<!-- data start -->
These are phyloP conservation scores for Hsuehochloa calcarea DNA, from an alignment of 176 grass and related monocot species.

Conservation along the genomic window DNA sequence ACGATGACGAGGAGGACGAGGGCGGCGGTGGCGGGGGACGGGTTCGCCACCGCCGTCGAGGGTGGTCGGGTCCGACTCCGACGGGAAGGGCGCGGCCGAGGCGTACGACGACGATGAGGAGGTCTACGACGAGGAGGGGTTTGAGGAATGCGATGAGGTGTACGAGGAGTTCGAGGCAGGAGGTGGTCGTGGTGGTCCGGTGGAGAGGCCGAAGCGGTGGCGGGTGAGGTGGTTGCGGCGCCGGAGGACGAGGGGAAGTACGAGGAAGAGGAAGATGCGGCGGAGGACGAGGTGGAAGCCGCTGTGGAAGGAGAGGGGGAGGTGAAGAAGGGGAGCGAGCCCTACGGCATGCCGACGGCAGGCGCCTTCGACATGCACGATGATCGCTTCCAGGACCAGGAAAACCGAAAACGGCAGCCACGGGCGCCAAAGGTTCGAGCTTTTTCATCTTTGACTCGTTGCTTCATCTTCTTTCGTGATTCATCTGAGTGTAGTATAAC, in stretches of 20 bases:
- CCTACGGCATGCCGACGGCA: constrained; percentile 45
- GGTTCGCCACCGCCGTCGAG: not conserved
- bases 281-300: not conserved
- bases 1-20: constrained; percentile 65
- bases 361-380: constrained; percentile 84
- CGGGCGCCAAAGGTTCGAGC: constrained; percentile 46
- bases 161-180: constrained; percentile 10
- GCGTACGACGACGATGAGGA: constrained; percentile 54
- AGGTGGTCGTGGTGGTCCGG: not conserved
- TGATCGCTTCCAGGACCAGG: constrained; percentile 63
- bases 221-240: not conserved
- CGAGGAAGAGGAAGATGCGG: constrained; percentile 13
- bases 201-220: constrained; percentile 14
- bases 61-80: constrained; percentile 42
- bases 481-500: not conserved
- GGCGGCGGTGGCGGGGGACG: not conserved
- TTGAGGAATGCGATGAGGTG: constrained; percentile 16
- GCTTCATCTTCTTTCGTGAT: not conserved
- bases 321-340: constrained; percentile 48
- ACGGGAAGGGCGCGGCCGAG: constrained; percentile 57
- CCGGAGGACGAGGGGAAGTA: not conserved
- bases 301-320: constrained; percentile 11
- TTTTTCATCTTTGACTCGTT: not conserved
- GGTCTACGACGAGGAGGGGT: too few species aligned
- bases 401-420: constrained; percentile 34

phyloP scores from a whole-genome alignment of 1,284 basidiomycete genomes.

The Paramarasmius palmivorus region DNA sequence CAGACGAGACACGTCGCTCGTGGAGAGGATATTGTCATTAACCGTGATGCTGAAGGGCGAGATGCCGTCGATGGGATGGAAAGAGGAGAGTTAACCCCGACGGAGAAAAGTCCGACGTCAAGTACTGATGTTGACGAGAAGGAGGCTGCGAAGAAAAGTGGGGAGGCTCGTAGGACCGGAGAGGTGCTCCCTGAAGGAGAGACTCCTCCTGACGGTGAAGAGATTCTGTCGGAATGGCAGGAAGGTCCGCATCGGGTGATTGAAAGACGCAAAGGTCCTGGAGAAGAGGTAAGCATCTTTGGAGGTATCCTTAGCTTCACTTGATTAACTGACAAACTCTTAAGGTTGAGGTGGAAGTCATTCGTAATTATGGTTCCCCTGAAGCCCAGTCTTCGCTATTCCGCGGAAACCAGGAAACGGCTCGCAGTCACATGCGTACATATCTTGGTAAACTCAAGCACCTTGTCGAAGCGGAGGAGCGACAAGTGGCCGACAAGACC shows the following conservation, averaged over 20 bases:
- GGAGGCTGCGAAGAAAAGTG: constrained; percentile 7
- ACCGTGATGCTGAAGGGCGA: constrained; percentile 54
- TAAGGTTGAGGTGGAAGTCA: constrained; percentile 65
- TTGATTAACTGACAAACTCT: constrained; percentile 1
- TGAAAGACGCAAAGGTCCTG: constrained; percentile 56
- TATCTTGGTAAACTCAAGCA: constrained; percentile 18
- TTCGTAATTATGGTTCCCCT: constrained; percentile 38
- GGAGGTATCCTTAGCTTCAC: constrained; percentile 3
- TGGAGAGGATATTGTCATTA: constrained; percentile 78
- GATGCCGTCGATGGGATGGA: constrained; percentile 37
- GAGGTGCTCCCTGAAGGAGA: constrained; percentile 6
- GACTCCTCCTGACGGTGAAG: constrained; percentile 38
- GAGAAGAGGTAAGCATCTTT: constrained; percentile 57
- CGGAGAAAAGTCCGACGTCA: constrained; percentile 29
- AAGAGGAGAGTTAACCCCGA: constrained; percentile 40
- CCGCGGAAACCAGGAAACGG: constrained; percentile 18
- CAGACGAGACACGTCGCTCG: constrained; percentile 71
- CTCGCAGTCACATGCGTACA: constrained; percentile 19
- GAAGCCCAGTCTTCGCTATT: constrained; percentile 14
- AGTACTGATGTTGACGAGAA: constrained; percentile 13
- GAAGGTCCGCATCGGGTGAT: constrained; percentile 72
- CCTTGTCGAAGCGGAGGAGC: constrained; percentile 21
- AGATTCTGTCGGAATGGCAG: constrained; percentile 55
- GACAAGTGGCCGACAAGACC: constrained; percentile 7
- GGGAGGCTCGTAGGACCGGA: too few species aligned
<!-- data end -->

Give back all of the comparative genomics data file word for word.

These are phyloP conservation scores for Hsuehochloa calcarea DNA, from an alignment of 176 grass and related monocot species.

Conservation along the genomic window DNA sequence ACGATGACGAGGAGGACGAGGGCGGCGGTGGCGGGGGACGGGTTCGCCACCGCCGTCGAGGGTGGTCGGGTCCGACTCCGACGGGAAGGGCGCGGCCGAGGCGTACGACGACGATGAGGAGGTCTACGACGAGGAGGGGTTTGAGGAATGCGATGAGGTGTACGAGGAGTTCGAGGCAGGAGGTGGTCGTGGTGGTCCGGTGGAGAGGCCGAAGCGGTGGCGGGTGAGGTGGTTGCGGCGCCGGAGGACGAGGGGAAGTACGAGGAAGAGGAAGATGCGGCGGAGGACGAGGTGGAAGCCGCTGTGGAAGGAGAGGGGGAGGTGAAGAAGGGGAGCGAGCCCTACGGCATGCCGACGGCAGGCGCCTTCGACATGCACGATGATCGCTTCCAGGACCAGGAAAACCGAAAACGGCAGCCACGGGCGCCAAAGGTTCGAGCTTTTTCATCTTTGACTCGTTGCTTCATCTTCTTTCGTGATTCATCTGAGTGTAGTATAAC, in stretches of 20 bases:
- CCTACGGCATGCCGACGGCA: constrained; percentile 45
- GGTTCGCCACCGCCGTCGAG: not conserved
- bases 281-300: not conserved
- bases 1-20: constrained; percentile 65
- bases 361-380: constrained; percentile 84
- CGGGCGCCAAAGGTTCGAGC: constrained; percentile 46
- bases 161-180: constrained; percentile 10
- GCGTACGACGACGATGAGGA: constrained; percentile 54
- AGGTGGTCGTGGTGGTCCGG: not conserved
- TGATCGCTTCCAGGACCAGG: constrained; percentile 63
- bases 221-240: not conserved
- CGAGGAAGAGGAAGATGCGG: constrained; percentile 13
- bases 201-220: constrained; percentile 14
- bases 61-80: constrained; percentile 42
- bases 481-500: not conserved
- GGCGGCGGTGGCGGGGGACG: not conserved
- TTGAGGAATGCGATGAGGTG: constrained; percentile 16
- GCTTCATCTTCTTTCGTGAT: not conserved
- bases 321-340: constrained; percentile 48
- ACGGGAAGGGCGCGGCCGAG: constrained; percentile 57
- CCGGAGGACGAGGGGAAGTA: not conserved
- bases 301-320: constrained; percentile 11
- TTTTTCATCTTTGACTCGTT: not conserved
- GGTCTACGACGAGGAGGGGT: too few species aligned
- bases 401-420: constrained; percentile 34

phyloP scores from a whole-genome alignment of 1,284 basidiomycete genomes.

The Paramarasmius palmivorus region DNA sequence CAGACGAGACACGTCGCTCGTGGAGAGGATATTGTCATTAACCGTGATGCTGAAGGGCGAGATGCCGTCGATGGGATGGAAAGAGGAGAGTTAACCCCGACGGAGAAAAGTCCGACGTCAAGTACTGATGTTGACGAGAAGGAGGCTGCGAAGAAAAGTGGGGAGGCTCGTAGGACCGGAGAGGTGCTCCCTGAAGGAGAGACTCCTCCTGACGGTGAAGAGATTCTGTCGGAATGGCAGGAAGGTCCGCATCGGGTGATTGAAAGACGCAAAGGTCCTGGAGAAGAGGTAAGCATCTTTGGAGGTATCCTTAGCTTCACTTGATTAACTGACAAACTCTTAAGGTTGAGGTGGAAGTCATTCGTAATTATGGTTCCCCTGAAGCCCAGTCTTCGCTATTCCGCGGAAACCAGGAAACGGCTCGCAGTCACATGCGTACATATCTTGGTAAACTCAAGCACCTTGTCGAAGCGGAGGAGCGACAAGTGGCCGACAAGACC shows the following conservation, averaged over 20 bases:
- GGAGGCTGCGAAGAAAAGTG: constrained; percentile 7
- ACCGTGATGCTGAAGGGCGA: constrained; percentile 54
- TAAGGTTGAGGTGGAAGTCA: constrained; percentile 65
- TTGATTAACTGACAAACTCT: constrained; percentile 1
- TGAAAGACGCAAAGGTCCTG: constrained; percentile 56
- TATCTTGGTAAACTCAAGCA: constrained; percentile 18
- TTCGTAATTATGGTTCCCCT: constrained; percentile 38
- GGAGGTATCCTTAGCTTCAC: constrained; percentile 3
- TGGAGAGGATATTGTCATTA: constrained; percentile 78
- GATGCCGTCGATGGGATGGA: constrained; percentile 37
- GAGGTGCTCCCTGAAGGAGA: constrained; percentile 6
- GACTCCTCCTGACGGTGAAG: constrained; percentile 38
- GAGAAGAGGTAAGCATCTTT: constrained; percentile 57
- CGGAGAAAAGTCCGACGTCA: constrained; percentile 29
- AAGAGGAGAGTTAACCCCGA: constrained; percentile 40
- CCGCGGAAACCAGGAAACGG: constrained; percentile 18
- CAGACGAGACACGTCGCTCG: constrained; percentile 71
- CTCGCAGTCACATGCGTACA: constrained; percentile 19
- GAAGCCCAGTCTTCGCTATT: constrained; percentile 14
- AGTACTGATGTTGACGAGAA: constrained; percentile 13
- GAAGGTCCGCATCGGGTGAT: constrained; percentile 72
- CCTTGTCGAAGCGGAGGAGC: constrained; percentile 21
- AGATTCTGTCGGAATGGCAG: constrained; percentile 55
- GACAAGTGGCCGACAAGACC: constrained; percentile 7
- GGGAGGCTCGTAGGACCGGA: too few species aligned